Some wounds take time to heal. I’m not saying I’m whole again, but I’m on the mend. No longer is my spirit broken, because my soul is that of a runner. And when the road seems long and the miles ahead endless…I just keep going. I keep pushing. I find my strong. I pick up my feet, I set my gaze ahead, and I overcome.
That’s what happened in Louisville on Monday night at 6:26 p.m. We all came together…for whatever reasons we were drawn there…and we showed Boston our love and hope for the future of their city and the Boston Marathon. We made donations to their charity. We put in miles…some of us for the first time in years. And, we came away from it changed. Events like this change you…whether you were there or not. When you are part of such a tightly knit community like the running community…the ties that bind are so much more than the laces on your shoes.
We are runners. We are unstoppable.
Boston…Louisville stands strong with you. There may be 970 miles of road between us…but last night…we were at that finish line at Copley Square. Last night…we remembered what you endured a week ago. And we were all moved and touched. Did you feel the love? If not…listen closely…hundreds of running shoes pounded the pavement for you. You might still hear the echoes of it. Because we all did it…together.
Today was a good day.
It feels strange to say that, because good days since Monday, April 15, 2013, have been few and far between. I’ve had good moments, sure…but my overall attitude, my overall emotional state was rocked…perhaps even shattered when those bombs went off at the finish line of the Boston Marathon. I wasn’t there. But my heart and soul was. And every image burned itself into my heart. I cried…a lot. I felt down. Depressed. Angry. Sad. I felt lost. I felt hopeless. I felt helpless. I’ve witnessed quite a few life-changing events in my life, but this one rocked me hard. This one…hit me right in the chest.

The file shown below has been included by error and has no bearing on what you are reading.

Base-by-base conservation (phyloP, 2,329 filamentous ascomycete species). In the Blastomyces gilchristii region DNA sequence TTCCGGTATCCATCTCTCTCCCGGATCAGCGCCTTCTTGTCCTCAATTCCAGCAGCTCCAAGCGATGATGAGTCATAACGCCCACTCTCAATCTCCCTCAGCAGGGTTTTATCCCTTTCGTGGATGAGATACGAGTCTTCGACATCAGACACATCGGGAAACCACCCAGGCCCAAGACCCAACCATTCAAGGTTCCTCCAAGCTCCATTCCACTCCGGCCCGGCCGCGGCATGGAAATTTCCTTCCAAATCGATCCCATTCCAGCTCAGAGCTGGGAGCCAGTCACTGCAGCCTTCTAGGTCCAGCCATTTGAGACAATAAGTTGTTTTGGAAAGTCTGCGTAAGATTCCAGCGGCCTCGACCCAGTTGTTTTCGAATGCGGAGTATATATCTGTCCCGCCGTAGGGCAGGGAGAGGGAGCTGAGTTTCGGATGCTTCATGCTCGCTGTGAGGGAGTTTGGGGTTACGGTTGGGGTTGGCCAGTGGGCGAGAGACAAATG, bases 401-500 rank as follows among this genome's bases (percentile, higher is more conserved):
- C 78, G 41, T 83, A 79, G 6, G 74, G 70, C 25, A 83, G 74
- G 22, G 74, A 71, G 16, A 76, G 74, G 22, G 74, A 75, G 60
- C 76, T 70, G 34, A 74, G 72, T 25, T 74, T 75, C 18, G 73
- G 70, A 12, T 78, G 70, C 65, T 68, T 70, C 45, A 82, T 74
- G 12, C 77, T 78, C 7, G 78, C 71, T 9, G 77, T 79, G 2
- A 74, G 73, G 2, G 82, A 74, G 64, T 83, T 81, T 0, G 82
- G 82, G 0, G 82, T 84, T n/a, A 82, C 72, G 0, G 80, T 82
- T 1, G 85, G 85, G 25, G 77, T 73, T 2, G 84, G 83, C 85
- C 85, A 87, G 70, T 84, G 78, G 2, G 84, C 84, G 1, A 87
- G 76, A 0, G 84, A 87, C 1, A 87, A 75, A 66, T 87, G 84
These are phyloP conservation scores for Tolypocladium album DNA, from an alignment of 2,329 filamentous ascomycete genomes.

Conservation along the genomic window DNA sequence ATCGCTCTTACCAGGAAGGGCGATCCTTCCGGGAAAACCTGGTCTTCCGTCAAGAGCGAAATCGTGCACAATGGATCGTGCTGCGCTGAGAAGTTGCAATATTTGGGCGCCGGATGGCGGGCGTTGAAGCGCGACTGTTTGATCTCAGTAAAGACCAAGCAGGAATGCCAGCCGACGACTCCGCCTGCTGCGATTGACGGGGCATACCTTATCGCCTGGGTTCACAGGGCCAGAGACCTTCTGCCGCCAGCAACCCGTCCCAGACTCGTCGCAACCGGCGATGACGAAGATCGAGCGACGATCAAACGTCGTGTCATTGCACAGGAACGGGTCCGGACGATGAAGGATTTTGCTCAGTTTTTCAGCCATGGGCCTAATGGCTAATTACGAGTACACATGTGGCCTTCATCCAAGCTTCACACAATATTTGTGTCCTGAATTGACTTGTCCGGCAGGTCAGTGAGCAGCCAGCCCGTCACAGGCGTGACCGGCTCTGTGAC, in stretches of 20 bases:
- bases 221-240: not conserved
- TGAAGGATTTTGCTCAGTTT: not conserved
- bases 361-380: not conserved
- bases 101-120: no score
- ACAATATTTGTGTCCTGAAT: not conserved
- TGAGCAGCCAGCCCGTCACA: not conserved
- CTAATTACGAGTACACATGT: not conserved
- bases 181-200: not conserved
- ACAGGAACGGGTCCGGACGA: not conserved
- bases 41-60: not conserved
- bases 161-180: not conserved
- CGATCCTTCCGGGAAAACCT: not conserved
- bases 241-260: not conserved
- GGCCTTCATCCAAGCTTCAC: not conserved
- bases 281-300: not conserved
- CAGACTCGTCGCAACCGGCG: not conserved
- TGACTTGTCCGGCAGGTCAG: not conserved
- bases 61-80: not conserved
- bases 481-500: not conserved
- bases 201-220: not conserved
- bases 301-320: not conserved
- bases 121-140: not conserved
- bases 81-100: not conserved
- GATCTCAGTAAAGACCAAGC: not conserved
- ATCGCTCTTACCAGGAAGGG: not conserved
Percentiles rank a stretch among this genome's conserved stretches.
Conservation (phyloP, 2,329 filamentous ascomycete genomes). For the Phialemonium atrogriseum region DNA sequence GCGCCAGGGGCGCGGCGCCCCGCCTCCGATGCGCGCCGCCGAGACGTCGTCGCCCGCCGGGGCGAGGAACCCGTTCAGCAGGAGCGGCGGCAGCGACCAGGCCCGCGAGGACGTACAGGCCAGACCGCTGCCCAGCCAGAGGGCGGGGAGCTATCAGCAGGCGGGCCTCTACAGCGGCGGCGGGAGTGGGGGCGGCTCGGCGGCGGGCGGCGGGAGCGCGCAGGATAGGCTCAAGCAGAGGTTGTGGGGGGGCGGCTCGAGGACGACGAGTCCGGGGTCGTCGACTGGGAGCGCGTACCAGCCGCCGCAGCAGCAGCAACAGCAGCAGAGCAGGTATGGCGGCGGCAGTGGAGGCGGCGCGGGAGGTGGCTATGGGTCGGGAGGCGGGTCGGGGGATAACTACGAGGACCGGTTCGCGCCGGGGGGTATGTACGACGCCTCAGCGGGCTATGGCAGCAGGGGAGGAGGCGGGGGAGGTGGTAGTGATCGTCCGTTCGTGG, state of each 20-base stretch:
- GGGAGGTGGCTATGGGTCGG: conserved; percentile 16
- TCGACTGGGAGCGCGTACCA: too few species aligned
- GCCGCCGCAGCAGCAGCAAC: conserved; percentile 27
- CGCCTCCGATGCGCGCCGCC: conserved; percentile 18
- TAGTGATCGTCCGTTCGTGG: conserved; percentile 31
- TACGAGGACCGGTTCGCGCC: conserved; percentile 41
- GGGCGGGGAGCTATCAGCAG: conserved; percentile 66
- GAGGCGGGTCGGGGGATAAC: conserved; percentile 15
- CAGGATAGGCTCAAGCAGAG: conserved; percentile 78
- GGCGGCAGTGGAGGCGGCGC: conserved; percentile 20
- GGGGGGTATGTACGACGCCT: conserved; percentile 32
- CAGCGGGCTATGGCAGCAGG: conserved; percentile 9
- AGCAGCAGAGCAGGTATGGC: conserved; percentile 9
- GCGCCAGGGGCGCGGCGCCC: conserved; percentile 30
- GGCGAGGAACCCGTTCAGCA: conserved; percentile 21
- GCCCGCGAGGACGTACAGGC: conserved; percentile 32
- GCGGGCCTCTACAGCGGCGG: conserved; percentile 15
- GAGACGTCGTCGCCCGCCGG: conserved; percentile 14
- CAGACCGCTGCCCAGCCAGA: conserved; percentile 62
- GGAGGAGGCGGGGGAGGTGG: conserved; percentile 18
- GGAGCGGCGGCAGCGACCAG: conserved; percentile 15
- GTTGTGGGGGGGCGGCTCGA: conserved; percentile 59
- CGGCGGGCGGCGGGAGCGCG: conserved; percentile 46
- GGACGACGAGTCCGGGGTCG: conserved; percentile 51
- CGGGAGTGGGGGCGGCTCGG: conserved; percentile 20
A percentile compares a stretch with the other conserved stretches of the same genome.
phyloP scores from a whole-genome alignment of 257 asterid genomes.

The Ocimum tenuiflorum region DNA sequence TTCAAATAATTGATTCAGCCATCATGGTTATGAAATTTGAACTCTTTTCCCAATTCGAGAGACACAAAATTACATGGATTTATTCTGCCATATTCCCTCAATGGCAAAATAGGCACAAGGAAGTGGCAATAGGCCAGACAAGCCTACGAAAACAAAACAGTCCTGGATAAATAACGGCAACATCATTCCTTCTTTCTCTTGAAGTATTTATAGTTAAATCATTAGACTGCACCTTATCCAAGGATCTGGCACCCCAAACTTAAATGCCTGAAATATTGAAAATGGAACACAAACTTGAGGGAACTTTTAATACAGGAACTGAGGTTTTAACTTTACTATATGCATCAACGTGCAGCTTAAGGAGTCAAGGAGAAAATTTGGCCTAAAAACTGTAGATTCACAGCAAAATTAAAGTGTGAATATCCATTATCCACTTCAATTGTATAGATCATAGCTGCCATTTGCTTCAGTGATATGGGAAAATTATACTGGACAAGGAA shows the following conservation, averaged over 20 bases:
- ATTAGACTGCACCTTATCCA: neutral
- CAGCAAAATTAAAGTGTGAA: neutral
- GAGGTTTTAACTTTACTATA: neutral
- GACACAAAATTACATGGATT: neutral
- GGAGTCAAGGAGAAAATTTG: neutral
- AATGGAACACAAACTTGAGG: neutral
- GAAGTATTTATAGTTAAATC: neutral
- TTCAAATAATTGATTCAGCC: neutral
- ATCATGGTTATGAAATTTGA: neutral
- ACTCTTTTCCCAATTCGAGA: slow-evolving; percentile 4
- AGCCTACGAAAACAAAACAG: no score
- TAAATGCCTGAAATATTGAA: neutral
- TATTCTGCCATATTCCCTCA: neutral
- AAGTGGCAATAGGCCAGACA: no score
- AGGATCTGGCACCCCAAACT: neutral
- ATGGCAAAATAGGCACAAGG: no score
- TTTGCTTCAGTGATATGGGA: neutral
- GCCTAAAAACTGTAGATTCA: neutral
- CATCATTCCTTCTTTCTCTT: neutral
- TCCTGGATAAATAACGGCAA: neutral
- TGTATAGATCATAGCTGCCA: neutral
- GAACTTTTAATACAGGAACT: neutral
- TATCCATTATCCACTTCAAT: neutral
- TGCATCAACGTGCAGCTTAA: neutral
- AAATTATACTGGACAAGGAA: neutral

Because…I am a runner.
So, when my friend Nikky asked on her Facebook page if someone wanted to pace her while she went on her last long run before she began her taper for the Kentucky Derby Mini Marathon coming up in a week…I volunteered. It’s not often I get to go running with others. There is my fun run group on Monday, of course, but…most times I’m on my own there too. So, I jumped on the chance to join her for her 10 mile run. She was worried that she would be too slow…but I told her it was her job to set the pace…and I would go with it. I never mind running with people. And if it means I slow my pace down, I’m more than happy to do it.
So often runners focus on their pace, their time. I am one of these runners. I always am looking to better myself. And so often I forget the joy of just going out for a slow, easy run. It’s amazing what you see, what you feel, what you notice that you might have missed…